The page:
Animals must cope with and be able to move effectively on a variety of substrates. Substrates composed of granular media, such as sand and gravel, are extremely common in nature, and vary tremendously in particle size and shape. Despite many studies of the properties of granular media and comparisons of locomotion between granular and solid substrates, the effects of systematically manipulating these media on locomotion is poorly understood. We studied granular media ranging over four orders of magnitude in particle size, and differing in the amount of particle shape variation, to determine how these factors affected substrate physical properties and sprinting in the generalist lizard Eremias arguta. We found that media with intermediate particle sizes had high bulk densities, low angles of stability and low load-bearing capacities. Rock substrates with high shape variation had higher values for all three properties than glass bead substrates with low shape variation. We found that E. arguta had the highest maximum velocities and accelerations on intermediate size particles, and higher velocities on rock than glass beads. Lizards had higher stride frequencies and lower duty factors on intermediate particle size substrates, but their stride lengths did not change with substrate. Our findings suggest that sand and gravel may represent different locomotor challenges for animals. Sand substrates provide animals with an even surface for running, but particles shift underfoot. In contrast, gravel particles are heavy, so move far less underfoot, yet provide the animal with an uneven substrate.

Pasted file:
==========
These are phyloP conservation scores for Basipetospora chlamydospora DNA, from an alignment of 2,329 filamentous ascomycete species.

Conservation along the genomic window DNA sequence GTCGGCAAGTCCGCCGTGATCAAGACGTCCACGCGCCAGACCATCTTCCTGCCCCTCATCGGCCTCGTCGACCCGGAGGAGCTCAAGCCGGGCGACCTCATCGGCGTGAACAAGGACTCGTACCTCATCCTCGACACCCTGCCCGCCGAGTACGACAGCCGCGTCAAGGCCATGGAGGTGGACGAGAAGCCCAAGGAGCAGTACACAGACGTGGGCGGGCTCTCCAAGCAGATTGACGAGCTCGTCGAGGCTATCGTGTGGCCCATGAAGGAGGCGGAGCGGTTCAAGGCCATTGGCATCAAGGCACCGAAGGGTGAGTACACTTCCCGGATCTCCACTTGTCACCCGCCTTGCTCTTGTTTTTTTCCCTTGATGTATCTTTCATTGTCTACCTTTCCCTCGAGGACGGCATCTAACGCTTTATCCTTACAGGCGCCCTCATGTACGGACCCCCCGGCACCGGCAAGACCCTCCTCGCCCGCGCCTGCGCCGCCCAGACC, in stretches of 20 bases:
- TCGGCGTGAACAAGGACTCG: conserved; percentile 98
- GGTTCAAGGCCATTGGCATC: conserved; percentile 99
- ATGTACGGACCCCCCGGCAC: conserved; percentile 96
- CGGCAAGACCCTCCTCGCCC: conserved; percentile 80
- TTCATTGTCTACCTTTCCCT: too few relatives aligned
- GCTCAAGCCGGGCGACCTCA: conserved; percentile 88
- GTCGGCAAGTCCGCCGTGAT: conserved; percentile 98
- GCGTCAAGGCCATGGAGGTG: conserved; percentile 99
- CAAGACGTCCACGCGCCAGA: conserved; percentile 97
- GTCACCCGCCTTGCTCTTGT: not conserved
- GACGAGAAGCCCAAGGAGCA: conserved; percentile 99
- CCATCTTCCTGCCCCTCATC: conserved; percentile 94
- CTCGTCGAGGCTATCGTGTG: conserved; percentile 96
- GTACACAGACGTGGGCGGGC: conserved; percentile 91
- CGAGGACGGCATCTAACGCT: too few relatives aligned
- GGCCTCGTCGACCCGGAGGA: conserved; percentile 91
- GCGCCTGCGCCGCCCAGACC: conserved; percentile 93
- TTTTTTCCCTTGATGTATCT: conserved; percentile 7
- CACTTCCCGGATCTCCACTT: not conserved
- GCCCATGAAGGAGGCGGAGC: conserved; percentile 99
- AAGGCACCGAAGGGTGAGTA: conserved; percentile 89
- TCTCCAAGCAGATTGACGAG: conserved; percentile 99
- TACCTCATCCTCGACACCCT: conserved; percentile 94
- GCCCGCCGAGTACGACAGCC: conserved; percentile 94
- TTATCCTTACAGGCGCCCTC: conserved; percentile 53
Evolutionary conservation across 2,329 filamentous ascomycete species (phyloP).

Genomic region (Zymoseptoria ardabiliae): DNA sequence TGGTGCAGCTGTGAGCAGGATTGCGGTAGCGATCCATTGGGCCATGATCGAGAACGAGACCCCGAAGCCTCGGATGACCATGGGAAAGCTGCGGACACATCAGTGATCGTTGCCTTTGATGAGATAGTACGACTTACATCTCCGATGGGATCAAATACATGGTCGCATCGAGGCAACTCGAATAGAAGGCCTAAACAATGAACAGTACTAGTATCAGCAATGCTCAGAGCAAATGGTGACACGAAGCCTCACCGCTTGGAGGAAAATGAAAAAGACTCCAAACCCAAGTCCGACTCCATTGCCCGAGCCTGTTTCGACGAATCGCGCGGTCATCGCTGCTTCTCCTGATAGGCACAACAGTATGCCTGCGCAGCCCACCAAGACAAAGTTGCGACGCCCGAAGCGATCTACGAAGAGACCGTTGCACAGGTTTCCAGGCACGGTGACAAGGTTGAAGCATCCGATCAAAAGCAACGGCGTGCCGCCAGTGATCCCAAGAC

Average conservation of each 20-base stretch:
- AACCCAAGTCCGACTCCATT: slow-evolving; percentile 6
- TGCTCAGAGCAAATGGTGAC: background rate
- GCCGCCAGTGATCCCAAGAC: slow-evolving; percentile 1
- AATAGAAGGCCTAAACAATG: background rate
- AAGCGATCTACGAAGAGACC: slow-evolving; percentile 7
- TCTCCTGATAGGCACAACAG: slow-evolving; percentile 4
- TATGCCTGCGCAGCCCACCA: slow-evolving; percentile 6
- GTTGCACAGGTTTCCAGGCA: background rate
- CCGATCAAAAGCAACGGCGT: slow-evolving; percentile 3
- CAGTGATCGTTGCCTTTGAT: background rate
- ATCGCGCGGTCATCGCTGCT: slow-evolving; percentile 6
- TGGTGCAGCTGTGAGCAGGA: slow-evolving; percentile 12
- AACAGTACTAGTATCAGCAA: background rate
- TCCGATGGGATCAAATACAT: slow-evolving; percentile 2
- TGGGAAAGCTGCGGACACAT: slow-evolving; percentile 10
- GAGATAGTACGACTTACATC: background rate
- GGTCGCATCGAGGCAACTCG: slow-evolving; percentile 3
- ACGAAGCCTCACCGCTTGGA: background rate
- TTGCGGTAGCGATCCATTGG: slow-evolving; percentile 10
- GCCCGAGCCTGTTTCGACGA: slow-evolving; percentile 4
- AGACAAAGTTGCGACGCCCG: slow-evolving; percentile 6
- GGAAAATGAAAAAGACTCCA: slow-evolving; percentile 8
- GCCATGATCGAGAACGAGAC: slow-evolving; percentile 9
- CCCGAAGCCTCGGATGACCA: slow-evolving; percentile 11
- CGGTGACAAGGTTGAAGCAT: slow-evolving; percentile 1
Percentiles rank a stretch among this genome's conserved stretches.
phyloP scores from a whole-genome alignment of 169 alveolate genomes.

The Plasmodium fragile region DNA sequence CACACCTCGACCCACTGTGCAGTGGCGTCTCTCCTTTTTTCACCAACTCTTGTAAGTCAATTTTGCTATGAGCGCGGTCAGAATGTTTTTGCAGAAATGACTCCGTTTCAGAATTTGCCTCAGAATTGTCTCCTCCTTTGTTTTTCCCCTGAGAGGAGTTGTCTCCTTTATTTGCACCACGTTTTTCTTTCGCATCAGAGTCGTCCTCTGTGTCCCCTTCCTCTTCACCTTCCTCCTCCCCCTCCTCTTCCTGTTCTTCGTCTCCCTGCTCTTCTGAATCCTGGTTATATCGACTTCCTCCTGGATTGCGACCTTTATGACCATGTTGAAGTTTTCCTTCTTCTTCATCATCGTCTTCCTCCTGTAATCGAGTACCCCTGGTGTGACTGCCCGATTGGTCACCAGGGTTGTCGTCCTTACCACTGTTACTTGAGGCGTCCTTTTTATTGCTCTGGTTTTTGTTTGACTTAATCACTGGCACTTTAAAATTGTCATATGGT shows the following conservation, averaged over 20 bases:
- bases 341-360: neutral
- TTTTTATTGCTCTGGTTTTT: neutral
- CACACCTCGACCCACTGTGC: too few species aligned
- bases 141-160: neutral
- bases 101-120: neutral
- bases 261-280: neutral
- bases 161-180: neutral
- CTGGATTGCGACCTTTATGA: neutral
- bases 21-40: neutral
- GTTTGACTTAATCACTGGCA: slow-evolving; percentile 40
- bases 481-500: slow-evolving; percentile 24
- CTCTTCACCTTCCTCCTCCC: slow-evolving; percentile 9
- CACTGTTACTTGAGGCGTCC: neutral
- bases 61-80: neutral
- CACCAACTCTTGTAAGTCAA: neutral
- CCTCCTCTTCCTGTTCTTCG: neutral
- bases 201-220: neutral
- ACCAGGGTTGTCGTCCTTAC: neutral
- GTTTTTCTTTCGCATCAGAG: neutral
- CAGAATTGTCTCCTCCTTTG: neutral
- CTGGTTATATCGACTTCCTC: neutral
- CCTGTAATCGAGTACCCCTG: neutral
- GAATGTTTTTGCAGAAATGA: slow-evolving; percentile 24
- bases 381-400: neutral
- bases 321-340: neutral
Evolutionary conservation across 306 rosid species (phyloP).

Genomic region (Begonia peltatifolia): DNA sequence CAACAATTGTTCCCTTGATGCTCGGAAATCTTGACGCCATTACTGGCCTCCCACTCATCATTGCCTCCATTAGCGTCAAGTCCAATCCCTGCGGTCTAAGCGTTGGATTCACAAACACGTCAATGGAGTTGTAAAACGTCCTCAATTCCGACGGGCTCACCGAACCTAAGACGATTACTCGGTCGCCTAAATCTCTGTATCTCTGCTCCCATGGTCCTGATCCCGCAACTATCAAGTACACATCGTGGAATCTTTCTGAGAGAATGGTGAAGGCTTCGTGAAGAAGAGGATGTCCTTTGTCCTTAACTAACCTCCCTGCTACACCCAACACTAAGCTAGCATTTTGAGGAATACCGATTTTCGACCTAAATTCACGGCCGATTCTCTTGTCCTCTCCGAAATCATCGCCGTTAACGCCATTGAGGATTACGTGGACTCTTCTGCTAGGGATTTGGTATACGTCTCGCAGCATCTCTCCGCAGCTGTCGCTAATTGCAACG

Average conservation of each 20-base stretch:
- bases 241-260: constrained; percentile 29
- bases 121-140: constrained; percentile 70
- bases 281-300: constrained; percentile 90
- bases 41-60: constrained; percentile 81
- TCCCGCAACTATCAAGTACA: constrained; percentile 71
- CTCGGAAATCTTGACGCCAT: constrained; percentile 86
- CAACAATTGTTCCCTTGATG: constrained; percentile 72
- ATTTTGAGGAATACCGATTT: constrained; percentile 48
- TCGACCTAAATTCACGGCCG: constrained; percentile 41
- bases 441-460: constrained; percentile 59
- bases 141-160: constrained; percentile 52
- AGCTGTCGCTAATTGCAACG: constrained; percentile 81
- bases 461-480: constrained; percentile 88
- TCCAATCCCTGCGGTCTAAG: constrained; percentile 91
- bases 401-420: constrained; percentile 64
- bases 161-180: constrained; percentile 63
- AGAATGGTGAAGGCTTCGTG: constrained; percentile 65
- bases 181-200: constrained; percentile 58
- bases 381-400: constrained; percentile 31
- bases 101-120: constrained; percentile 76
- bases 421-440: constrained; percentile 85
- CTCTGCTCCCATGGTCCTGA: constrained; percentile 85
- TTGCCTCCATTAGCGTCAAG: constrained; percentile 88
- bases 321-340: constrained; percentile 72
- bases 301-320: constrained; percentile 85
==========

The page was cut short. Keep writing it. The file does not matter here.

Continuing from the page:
Locomotion is an important fitness-related behavior that most animals depend on for predator escape, foraging, finding mates and territory defense (Aerts et al., 2000; Ghalambor et al., 2003; Losos et al., 2006; Scales and Butler, 2016). As such, there is an expectation that natural selection will select for phenotypic traits that maximize locomotor performance (Arnold, 1983; Calsbeek and Irschick, 2007). However, an ever-growing body of research shows weak or non-existent relationships between phenotype and performance (Holzman et al., 2011; Wainwright et al., 2005; Wiens and Rotenberry, 1980; Zaaf and Van Damme, 2001). This paradox may be explained, at least in part, by (1) complex mapping of phenotype on performance, and (2) the ecological context in which an animal carries out a task. First, because phenotypic traits that are involved in locomotion are often involved in carrying out multiple tasks, redundancy and trade-offs exist in most functional systems, obscuring phenotype–performance relationships (Alfaro et al., 2005; Holzman et al., 2012; Wainwright et al., 2005). Second, interactions between the animal's phenotype and the substrate on which it is moving (Hosoi and Goldman, 2015; Mazouchova et al., 2010; Sathe and Husak, 2015) can further obscure these relationships. Most animals live in highly heterogeneous environments, and their locomotor performance frequently differs with the substrate on which they are moving (Kelley et al., 1997; Losos and Sinervo, 1989; Stark et al., 2015), but our understanding of how this plays out is rudimentary.